Friday, July 16, 2010

Wide Angle, Narrow Focus

I love fact, it's a passion of mine.  I love to take pictures, especially pictures in nature.  One of the lenses I like to use is an ultra-wide angle.  I've been borrowing my brother-in-law's 10-22mm and it's a blast.  Most amateur photographers, however, don't properly use a wide angle lens.  They think the purpose of the wide angle is to simply fit "more stuff" into a picture.  What you end up with, often, (not always), is a picture with no real focal point that lacks a certain passion.  The trick with the wide angle lens is instead, to get super close to a subject, thus getting the viewer right smack in the middle of something.  (If you're a photographer, click here for a great article on this concept).  For the stop sign picture above, I'm standing about 3 inches away from the bottom of the pole.

Now at this point you may be wondering, "uh, Mike, did I click on the wrong blog here?"  Allow me to continue.  I believe Jesus lived His life in a similar way to the "proper use of a wide angle lens."  He, Jesus, always had the big picture in mind...the wide angle.  Everything He said and did always pointed back to the coming of the kingdom of God.  He was constantly kingdom focused - big picture.  Jesus never lost perspective.

And yet, at the same time, He became intricately involved in the lives of people.  He always had time for a 1 on 1 discussion.  He would "draw close" to his subject constantly.  Whether the woman at the well, a rich ruler, or one of the myriad of healings He performed, He constantly poured His life into others.  All the while, never losing sight of the big picture.

Making sense yet?  In a good wide angle picture, you draw close to the subject, knowing that the wideness of the shot is what makes the subject "pop."  Jesus drew close to individuals, never losing sight of the big picture of the kingdom of God.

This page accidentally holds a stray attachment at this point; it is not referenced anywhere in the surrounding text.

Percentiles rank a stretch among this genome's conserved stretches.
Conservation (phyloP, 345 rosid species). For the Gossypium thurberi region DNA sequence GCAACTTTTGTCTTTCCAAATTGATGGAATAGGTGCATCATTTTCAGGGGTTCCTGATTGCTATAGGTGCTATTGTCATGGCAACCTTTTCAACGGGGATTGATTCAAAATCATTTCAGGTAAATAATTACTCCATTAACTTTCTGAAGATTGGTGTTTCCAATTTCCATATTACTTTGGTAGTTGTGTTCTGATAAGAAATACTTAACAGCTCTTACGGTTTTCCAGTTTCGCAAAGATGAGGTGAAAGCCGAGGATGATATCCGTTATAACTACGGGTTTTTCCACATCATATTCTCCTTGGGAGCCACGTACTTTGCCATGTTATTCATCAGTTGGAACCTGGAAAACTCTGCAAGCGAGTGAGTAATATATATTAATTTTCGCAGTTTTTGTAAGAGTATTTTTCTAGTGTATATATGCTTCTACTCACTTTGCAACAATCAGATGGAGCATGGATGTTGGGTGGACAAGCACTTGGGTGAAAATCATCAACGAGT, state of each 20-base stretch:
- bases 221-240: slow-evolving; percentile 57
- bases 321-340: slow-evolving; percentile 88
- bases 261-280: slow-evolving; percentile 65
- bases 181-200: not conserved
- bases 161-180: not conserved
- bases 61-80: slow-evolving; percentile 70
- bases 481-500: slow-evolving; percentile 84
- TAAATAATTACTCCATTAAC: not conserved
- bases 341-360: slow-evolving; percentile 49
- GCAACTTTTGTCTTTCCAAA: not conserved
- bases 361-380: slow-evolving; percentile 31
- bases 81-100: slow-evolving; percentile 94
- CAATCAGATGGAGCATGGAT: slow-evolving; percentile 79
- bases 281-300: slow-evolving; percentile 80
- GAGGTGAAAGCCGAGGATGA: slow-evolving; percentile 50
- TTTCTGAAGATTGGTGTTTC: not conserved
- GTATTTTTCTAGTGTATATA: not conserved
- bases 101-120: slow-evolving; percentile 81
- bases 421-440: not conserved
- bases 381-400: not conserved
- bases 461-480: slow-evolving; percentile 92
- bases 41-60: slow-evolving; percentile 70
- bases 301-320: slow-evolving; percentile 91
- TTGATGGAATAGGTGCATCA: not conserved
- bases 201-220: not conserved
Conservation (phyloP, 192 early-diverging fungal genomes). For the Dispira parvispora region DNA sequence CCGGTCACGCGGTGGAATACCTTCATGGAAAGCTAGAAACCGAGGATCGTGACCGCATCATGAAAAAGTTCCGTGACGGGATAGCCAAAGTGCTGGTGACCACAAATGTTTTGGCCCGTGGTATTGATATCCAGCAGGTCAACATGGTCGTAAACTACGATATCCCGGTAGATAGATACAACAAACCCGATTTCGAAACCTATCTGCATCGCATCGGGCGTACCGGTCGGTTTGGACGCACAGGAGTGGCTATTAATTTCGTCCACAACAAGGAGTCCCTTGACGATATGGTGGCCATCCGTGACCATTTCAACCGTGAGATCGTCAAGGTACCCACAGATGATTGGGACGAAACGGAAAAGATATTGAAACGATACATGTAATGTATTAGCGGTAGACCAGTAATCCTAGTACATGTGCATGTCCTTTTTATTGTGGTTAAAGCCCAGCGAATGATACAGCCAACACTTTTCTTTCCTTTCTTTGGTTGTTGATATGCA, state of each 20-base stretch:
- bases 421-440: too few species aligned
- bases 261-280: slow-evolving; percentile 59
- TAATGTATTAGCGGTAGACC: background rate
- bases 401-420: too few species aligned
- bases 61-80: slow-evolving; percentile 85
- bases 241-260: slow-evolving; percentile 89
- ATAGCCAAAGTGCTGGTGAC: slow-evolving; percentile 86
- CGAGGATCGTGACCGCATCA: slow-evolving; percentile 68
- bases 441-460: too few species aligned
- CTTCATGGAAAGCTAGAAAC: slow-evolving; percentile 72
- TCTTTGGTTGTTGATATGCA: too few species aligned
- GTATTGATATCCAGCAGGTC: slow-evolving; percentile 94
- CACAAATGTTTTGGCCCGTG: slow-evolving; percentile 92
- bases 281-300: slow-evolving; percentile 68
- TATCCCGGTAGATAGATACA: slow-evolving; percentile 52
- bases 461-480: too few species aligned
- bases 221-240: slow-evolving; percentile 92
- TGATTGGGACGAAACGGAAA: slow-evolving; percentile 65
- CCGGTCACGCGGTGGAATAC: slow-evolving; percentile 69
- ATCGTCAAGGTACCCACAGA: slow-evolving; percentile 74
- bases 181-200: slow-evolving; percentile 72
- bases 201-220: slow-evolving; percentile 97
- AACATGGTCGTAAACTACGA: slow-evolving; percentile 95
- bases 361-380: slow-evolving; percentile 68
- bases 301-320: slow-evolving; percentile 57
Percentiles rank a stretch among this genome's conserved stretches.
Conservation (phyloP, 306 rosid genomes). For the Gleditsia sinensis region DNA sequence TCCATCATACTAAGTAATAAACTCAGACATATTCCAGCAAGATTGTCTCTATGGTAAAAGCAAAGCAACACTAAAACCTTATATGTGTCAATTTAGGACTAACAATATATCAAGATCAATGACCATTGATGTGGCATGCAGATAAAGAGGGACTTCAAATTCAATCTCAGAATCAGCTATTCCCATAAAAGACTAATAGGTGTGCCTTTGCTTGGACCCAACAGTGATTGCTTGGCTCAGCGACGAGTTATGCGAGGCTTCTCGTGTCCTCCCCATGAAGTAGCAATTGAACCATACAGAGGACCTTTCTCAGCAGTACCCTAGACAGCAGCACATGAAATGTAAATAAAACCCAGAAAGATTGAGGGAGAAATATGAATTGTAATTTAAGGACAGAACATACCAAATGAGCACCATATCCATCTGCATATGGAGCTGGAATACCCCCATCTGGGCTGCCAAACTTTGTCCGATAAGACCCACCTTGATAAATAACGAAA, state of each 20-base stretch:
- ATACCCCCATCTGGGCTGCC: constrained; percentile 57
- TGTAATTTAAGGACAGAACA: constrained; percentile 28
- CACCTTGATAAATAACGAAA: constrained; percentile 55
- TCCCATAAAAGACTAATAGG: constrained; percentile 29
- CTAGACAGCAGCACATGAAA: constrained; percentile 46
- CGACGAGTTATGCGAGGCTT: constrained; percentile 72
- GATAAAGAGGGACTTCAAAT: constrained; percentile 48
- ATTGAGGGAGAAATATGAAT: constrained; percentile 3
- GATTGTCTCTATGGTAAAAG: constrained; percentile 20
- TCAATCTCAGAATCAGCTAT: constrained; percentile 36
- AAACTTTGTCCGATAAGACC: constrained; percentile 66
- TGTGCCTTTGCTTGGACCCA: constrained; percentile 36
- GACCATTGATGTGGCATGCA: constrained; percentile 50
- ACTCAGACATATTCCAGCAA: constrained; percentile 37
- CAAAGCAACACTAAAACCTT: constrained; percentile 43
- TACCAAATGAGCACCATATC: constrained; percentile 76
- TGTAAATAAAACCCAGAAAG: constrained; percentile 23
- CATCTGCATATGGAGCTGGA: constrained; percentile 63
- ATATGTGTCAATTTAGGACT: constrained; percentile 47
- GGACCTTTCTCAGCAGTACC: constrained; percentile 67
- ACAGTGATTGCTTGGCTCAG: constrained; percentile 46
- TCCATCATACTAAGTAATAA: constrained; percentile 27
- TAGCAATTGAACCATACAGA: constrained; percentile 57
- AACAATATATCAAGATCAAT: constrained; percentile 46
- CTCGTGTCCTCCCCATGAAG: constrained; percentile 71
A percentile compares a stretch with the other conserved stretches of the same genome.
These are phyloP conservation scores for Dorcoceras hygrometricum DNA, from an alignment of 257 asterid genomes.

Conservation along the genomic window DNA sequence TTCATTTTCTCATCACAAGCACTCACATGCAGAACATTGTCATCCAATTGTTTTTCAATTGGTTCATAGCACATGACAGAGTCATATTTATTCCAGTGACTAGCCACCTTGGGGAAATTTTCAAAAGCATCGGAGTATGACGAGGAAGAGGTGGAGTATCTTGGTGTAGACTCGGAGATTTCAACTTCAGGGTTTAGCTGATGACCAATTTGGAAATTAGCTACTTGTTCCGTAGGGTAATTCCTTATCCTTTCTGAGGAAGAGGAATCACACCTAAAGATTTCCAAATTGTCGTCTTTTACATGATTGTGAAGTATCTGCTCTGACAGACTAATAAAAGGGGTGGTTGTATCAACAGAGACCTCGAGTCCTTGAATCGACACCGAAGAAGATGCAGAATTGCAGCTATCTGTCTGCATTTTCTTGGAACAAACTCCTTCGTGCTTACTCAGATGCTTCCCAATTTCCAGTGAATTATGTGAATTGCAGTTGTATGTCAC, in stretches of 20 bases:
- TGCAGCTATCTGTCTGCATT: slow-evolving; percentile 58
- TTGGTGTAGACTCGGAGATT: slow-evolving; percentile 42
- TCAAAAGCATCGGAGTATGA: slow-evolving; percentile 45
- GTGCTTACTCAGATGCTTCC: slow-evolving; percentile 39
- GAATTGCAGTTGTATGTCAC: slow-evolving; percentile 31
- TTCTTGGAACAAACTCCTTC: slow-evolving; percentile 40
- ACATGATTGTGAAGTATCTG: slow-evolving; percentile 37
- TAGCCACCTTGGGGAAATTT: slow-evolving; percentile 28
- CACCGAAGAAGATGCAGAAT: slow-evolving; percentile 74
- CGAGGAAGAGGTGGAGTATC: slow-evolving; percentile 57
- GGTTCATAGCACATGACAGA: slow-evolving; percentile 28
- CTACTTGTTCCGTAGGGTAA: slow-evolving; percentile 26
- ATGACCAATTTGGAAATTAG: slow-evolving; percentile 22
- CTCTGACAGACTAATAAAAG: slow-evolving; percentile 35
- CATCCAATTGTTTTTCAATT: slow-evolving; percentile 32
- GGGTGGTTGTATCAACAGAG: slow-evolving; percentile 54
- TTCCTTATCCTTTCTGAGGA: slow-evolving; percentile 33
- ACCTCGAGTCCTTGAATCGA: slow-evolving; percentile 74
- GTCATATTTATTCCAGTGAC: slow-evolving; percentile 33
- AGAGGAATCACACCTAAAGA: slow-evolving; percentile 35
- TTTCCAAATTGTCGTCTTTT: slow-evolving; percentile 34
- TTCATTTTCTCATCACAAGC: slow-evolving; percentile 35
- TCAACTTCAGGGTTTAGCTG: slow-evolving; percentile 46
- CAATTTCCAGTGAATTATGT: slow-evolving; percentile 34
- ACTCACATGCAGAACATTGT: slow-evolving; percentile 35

Applications?  I think there's a couple...
1) Perspective.  God always takes a macro or "wide-angle" view of our lives.  He never let's the crisis of the moment get in the way of the long term goal.  He's always more interested in building our character and perseverance than in simply rescuing us from the moment.
2) It's a model for us to follow.  Most of us fall into 1 of 2 categories; we're either so micro focused that we never draw back to see the bigger picture, or we're so "big picture" that we often come off as "not living in reality."  I think God calls us to be "big picture kingdom-oriented" people, who engage with individuals on a micro level.

Me?  I tend to be group-focused, big picture, and it's often hard for me to get "close" to my subjects.  And yet, that's where my greatest impact lies.  How about you?


Tony C said...

Great stuff Mike!

I stumbled upon your blog today and I'm so glad I did. God is here, and I hope He blesses you greatly for your efforts in His name.

Keep it up brother!

Ramblingon said...

I happened upon your blog. I am a passionate amateur photographer too..uploading some of the better as I've grown, to Flickr. I have a Nikon DSLR, ditched the stock lens and have an 18-200 and a close up at present. One day, I'll upgrade but not yet. I'm still learning.

Great to meet 'cha.

Ramblingon said...

And I am a in the world I didn't state that and goodness.